The all-or-nothing syndrome and the human condition

Pina-Cabral, João (2009) The all-or-nothing syndrome and the human condition. Social Analysis, 53 (2). pp. 163-176. ISSN ISSN 0155-977X, Online ISSN: 1558-5727. (Full text available)

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Official URL
http://dx.doi.org/10.3167/sa.2009.530210

Abstract

Throughout the second half of the twentieth century, anthropologists failed to elaborate on theoretical concepts such as the ‘human condition’. In face of the fact that they did not abandon their scientific calling or the label ‘anthropology’, this must surely be taken as surprising. The article argues that this silence is possible due to an ideational performance here called the ‘all-or-nothing syndrome’. This depends on a skeptical fallacy: the condition of those who, because they cannot have it all, despair of having what is there to be had. The article also explores the Davidsonian notions of ‘indeterminacy’ and ‘underdetermination’ as possible paths out of this quandary. It suggests an approach to ethnographic knowledge based on the principles that underscore the mechanisms of control that engineers call ‘fuzzy logic’.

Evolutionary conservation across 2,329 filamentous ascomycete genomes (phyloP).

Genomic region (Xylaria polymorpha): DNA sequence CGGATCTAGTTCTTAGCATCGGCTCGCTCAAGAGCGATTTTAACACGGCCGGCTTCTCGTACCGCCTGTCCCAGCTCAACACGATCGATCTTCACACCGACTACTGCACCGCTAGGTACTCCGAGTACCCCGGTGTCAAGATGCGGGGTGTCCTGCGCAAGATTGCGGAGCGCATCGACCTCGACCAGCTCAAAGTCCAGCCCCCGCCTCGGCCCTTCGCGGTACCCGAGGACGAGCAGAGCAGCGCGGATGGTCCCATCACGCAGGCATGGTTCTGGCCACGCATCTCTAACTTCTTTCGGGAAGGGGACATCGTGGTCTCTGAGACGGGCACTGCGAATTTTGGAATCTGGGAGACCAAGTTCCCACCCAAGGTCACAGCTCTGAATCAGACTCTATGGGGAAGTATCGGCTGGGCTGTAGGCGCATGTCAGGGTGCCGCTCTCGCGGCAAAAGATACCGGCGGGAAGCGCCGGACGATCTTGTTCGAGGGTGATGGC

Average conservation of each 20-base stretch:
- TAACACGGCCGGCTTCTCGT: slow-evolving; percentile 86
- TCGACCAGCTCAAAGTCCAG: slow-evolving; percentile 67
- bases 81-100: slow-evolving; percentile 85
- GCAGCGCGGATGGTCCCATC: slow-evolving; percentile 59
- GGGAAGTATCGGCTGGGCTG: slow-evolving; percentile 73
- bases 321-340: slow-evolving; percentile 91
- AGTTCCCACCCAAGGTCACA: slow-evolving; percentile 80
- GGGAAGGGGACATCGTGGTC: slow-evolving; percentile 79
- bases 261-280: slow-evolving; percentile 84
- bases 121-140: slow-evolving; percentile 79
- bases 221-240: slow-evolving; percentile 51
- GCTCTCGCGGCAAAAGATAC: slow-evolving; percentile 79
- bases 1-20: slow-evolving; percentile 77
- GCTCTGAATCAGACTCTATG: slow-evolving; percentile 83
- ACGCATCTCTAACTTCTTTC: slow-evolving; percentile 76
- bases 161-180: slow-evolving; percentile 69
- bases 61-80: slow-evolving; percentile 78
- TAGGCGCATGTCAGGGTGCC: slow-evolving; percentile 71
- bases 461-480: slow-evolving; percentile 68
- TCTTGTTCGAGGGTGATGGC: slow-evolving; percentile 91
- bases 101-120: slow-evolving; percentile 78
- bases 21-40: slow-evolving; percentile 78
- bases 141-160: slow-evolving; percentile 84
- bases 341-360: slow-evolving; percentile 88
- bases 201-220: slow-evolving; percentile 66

Item Type: Article
Uncontrolled keywords: all-or-nothing syndrome, Davidson, human condition, indeterminacy, truth, underdetermination
Subjects: G Geography. Anthropology. Recreation > GN Anthropology
Divisions: Faculties > Social Sciences > School of Anthropology and Conservation > Social and Cultural Anthropology
Depositing User: Joao Pina-Cabral
Date Deposited: 03 Oct 2012 11:51
Last Modified: 23 Jun 2014 14:52
Resource URI: http://kar.kent.ac.uk/id/eprint/31202 (The current URI for this page, for reference purposes)
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